But I suppose it shouldn’t come as a surprise that it is so difficult to find characters that you care about or are interested in, as the Pirates of the Caribbean franchise has surrounded itself with a world that has massively undefined rules, and a total lack of consequences for any of its main characters. I mean, this is a franchise in which two of its main characters have both died, only to return to the living later on (Jack Sparrow and Barbosa). I’m sure there are even more examples of this, but they escape me at the moment.
So these are films where you don’t even have the threat of death as something to motivate interest or worry for the characters. The main villain in the film is a ghost for god sake, and much like everything else, you are given no clear indication of what his restrictions are or how he can be combated. You’re just left to watch things play-out in a way where they can literally make up anything to have the plot progress – and they do just that. The villain out of nowhere possesses one of the main characters and controls his body for a short while. This is never set up as something he can do, it just happens and you are expected to go along with it.
The lack of rules and the lack of consequences make it impossible to ever invest yourself in anything or anyone. So despite some entertaining action set-pieces, I never fully invested myself in what might happen to the films multiple protagonists, nor did I ever feel a connection to them. And so it is another factor in why I found myself completely disconnected from the whole experience.
But speaking of action set-pieces; perhaps the only hint of enjoyment that you could get from this film would be in some of its fun set-pieces. These films have always had monumental budgets, and with those budgets they have offered spectacles that certainly standout. Now this film doesn’t have anything like the second or third, Pirates of the Caribbean films, but it does still have some decent moments – at first.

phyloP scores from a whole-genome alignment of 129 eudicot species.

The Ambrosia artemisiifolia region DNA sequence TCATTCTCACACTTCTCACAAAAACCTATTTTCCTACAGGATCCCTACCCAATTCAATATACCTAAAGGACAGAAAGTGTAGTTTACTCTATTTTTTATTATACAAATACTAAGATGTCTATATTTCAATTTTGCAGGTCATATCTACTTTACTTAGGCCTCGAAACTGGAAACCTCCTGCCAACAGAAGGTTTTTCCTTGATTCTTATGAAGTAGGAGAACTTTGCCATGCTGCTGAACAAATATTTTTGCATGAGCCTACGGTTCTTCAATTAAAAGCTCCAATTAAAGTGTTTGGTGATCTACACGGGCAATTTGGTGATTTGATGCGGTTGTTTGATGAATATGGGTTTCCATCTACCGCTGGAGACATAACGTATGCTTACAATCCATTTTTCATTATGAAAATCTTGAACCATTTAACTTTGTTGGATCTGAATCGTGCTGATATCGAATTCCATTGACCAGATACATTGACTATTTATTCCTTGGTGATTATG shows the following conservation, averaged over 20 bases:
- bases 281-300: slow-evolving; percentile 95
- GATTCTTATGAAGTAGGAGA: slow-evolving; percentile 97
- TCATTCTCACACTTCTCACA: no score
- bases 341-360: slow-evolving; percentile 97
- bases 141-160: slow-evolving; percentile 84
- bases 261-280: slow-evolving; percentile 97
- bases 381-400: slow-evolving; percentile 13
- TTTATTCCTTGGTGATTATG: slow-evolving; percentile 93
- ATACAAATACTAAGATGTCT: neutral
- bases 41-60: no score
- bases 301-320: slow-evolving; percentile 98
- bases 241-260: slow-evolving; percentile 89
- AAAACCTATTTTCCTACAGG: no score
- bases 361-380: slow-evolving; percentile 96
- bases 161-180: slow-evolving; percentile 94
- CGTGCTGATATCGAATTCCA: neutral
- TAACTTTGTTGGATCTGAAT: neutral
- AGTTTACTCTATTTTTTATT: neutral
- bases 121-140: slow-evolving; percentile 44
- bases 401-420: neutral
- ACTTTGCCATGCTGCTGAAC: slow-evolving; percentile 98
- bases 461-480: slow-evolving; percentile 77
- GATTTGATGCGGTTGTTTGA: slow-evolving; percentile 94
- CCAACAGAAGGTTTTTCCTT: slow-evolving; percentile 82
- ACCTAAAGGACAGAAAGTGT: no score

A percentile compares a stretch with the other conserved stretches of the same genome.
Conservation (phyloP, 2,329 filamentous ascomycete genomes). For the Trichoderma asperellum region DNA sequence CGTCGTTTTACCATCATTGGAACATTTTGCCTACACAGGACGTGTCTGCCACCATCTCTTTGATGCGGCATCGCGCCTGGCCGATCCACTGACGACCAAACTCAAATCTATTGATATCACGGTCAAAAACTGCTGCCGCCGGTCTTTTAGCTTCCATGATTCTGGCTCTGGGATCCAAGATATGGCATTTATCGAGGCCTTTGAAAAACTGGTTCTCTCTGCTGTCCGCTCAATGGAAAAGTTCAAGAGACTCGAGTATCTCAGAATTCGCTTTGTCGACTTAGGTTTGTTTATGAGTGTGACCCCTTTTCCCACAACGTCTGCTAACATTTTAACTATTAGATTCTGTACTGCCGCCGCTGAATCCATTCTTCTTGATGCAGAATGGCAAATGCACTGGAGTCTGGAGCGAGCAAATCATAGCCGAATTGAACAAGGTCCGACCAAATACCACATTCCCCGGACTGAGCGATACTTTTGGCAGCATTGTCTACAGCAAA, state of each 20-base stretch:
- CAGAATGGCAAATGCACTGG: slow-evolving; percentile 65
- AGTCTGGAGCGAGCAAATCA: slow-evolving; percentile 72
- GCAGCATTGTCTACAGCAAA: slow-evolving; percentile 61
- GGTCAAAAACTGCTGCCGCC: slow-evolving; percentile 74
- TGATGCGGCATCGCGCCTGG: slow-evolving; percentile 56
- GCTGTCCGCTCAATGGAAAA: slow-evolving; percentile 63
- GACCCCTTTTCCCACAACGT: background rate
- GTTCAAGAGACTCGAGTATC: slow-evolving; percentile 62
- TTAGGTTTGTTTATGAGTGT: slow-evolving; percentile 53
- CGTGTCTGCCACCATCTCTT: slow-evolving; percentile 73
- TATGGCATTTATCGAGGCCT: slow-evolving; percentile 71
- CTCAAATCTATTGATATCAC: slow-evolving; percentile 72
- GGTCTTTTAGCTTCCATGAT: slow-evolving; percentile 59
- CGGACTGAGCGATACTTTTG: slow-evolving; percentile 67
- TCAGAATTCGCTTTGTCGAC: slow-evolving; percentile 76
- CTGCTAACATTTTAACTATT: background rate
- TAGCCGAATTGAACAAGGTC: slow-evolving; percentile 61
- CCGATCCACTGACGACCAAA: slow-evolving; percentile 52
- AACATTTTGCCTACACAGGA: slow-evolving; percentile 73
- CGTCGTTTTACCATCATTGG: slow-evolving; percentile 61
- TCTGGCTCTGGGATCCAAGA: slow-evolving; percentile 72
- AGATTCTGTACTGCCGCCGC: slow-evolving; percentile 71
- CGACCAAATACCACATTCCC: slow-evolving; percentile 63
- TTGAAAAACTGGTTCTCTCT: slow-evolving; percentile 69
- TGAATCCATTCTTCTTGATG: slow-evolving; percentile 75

A scene near the beginning where, Jack and his crew attempt to steal a safe is enjoyable to watch, and it is clear that a lot of effort went into executing it. There was a good blending of practical stunts and CGI, which all went into creating something that, I felt was pretty entertaining. It did instil false hope within me, as I thought that this was the calibre of set-pieces and entertainment that I could expect from the rest of the film, but that was sadly not the case.
With each new action moment you become less and less interested. Much of that is because the story and the characters seem to make every effort to suck enjoyment an interest out of the experience, and so when you do get to the bigger, flashier moments, you couldn’t care less. By the time it got to the final showdown, I was so disinterested, that I found myself thinking of other things, like what I might have for dinner or what my plan for the weekend was going to be.
And so some things happened, the bad guys lost (though again, I don’t consider them to be bad guys, but the film did for some reason) and then both, Orlando Bloom and Keira Knightley showed up in the film to offer up… nothing. Thankfully at that point the credits rolled and I pretty much bolted out of the cinema, happy to no longer be subjected to that waste of time that was, Pirates of the Caribbean: Salazar’s Revenge.
There isn’t really much else to say. This was a pointless film that didn’t need to exist, and the friend who insisted that we go see it is no longer someone I think I want to associate with.
So no, I will absolutely not be recommending, Pirates of the Caribbean: Salazar’s Revenge. Save yourself the time, the money and your sanity. Go see anything else – hell, stare at the wall for 2 hours – it’ll be more stimulating.